Low genetic diversity among isolates of the nematode-trapping fungus Duddingtonia flagrans: evidence for recent worldwide dispersion from a single common ancestor
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The genetic variation of Duddingtonia flagrans, which has become a promising biocontrol agent of animal parasitic nematodes, was investigated in a worldwide collection of 22 isolates. We analysed the sequence variation in four nuclear genes, tubA (beta-tubulin), CMD1 (calmodulin), EF1alpha (translation elongation factor 1alpha), and PII (extracellular serine protease). 1428 aligned base pairs (bp) were analysed from the four genes, including 709 bp of introns. In addition, the variations in three anonymous genomic regions comprising 1155 bp were examined. Three single nucleotide polymorphisms (SNPs) were detected in the seven loci, none of them in the protein encoding genes. The genetic variation was significantly higher in the nematode-trapping fungus Arthrobotrys oligospora, the closest evolutionary relative to D. flagrans. Analysis of 12 isolates of A. oligospora revealed 30 SNPs in tub A, CMD1, EF1alpha and PII. The genetic variation in the isolates of D. flagrans was further examined using AFLP analysis. Five primer combinations were used to detect 159 bands, of which 94 (59.1%) were polymorphic. A neighbour-joining tree based on the AFLP data showed no clear association between genotype and geographical origin. Furthermore, the AFLP data suggest that D. flagrans is mainly clonal and no recombination could be detected, not even within the same country. The low genetic variation in D. flagrans suggests that this fungus has recently diverged from a single progenitor. Based on estimations of mutation rates, it was calculated that this most recent common ancestor lived about 16000-23000 years ago.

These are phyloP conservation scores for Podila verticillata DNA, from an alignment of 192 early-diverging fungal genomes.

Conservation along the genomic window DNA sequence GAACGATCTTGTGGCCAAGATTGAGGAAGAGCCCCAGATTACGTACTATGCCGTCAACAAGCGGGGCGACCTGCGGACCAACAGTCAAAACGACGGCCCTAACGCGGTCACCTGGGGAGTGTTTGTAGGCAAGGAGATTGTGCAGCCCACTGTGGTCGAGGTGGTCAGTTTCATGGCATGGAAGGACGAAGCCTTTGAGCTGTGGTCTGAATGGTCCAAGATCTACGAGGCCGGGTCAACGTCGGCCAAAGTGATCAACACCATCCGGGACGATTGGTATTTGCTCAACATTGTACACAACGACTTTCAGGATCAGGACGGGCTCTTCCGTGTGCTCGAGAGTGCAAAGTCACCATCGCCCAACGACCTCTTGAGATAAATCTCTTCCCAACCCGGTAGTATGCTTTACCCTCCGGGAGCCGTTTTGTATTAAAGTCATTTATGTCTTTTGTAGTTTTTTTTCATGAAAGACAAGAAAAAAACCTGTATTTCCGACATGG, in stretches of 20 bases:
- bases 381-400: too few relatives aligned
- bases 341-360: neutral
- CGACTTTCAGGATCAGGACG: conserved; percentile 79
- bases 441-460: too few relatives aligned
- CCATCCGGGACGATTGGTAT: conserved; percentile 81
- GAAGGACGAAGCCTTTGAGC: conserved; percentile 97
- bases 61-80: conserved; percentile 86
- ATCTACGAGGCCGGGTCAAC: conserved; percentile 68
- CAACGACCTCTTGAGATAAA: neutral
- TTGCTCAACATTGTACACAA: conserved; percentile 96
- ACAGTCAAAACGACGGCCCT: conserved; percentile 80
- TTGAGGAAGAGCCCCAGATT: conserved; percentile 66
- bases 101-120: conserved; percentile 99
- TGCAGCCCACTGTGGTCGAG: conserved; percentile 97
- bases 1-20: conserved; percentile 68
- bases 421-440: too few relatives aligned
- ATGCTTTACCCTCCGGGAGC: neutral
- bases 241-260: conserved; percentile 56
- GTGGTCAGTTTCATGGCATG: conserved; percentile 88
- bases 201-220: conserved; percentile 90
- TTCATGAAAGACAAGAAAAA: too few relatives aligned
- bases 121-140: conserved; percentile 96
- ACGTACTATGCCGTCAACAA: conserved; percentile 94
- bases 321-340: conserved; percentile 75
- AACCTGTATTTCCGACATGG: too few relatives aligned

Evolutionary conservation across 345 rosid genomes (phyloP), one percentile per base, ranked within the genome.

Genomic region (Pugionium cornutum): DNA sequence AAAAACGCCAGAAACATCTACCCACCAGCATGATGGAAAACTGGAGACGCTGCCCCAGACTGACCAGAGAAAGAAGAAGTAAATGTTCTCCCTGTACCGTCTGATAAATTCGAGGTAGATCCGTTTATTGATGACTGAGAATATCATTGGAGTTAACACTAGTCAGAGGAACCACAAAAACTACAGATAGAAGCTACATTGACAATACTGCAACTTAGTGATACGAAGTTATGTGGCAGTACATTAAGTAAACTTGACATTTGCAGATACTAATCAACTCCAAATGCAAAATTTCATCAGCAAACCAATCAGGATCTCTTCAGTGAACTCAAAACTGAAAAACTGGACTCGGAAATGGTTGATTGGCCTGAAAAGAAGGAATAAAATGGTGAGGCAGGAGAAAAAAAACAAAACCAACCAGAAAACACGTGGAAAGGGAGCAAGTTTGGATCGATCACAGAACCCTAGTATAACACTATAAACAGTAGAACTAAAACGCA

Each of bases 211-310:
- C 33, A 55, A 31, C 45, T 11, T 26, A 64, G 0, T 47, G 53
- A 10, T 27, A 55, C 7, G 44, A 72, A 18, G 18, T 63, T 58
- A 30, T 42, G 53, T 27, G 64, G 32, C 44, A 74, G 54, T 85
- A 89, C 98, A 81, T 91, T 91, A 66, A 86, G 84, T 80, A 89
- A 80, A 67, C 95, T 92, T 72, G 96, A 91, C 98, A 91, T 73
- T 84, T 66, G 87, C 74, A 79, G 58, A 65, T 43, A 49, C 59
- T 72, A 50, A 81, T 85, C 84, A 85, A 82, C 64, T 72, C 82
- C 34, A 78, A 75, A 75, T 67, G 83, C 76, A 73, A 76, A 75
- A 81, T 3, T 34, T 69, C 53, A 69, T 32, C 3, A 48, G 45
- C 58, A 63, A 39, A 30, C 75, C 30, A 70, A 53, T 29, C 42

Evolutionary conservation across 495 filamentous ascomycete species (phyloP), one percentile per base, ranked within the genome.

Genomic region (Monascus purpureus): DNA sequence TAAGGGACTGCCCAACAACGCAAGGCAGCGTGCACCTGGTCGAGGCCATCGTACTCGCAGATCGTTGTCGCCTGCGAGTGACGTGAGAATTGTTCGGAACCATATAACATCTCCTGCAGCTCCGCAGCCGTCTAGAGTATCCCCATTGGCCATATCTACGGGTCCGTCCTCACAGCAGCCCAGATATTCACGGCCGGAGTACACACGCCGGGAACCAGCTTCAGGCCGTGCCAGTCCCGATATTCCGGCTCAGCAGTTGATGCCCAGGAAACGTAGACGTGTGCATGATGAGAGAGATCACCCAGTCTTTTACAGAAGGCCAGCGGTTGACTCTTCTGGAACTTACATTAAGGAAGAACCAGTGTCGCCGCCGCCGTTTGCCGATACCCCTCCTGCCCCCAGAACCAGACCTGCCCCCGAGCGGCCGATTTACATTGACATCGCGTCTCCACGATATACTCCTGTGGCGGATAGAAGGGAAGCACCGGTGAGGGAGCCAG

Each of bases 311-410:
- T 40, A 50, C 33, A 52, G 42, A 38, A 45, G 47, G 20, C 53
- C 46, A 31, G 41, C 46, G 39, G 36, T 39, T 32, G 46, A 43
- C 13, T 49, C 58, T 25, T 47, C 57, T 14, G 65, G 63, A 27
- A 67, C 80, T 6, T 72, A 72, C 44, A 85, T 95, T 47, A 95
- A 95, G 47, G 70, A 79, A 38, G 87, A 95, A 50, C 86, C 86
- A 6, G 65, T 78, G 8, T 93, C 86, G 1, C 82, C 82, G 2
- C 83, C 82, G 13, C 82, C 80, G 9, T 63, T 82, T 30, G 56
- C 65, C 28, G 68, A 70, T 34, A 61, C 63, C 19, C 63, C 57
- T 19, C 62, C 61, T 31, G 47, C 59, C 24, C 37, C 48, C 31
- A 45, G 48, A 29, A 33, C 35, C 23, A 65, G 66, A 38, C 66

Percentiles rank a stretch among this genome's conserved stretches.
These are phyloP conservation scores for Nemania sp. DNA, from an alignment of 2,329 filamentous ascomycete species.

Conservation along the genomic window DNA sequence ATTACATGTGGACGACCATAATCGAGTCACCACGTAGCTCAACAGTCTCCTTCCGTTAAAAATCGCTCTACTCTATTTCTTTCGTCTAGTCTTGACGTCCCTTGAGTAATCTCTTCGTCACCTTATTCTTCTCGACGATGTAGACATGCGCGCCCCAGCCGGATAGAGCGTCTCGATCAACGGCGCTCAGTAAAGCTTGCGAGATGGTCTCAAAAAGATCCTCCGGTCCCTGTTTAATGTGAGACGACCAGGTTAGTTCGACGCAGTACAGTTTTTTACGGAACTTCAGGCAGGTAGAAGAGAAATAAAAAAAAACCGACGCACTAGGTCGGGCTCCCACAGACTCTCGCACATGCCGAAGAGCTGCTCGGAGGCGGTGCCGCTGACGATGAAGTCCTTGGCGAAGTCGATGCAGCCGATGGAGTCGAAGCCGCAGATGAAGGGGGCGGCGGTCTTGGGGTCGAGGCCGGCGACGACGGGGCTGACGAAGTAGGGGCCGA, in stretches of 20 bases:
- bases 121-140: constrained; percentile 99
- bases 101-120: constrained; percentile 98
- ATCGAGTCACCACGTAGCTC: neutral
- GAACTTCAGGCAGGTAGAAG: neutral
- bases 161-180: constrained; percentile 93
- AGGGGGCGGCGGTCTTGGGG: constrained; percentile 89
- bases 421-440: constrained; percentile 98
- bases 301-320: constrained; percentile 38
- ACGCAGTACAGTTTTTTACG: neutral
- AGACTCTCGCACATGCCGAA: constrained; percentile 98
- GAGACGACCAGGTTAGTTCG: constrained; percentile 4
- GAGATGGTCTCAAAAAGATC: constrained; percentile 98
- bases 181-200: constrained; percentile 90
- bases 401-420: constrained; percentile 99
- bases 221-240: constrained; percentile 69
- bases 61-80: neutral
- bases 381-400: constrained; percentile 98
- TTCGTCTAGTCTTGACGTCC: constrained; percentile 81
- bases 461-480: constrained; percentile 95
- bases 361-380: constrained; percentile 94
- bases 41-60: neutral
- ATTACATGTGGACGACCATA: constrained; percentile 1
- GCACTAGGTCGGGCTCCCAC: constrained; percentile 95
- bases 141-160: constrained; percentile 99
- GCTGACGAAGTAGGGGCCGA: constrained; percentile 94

|Research areas and keywords||
Subject classification (UKÄ) – MANDATORY
|Publication status||Published - 2004|
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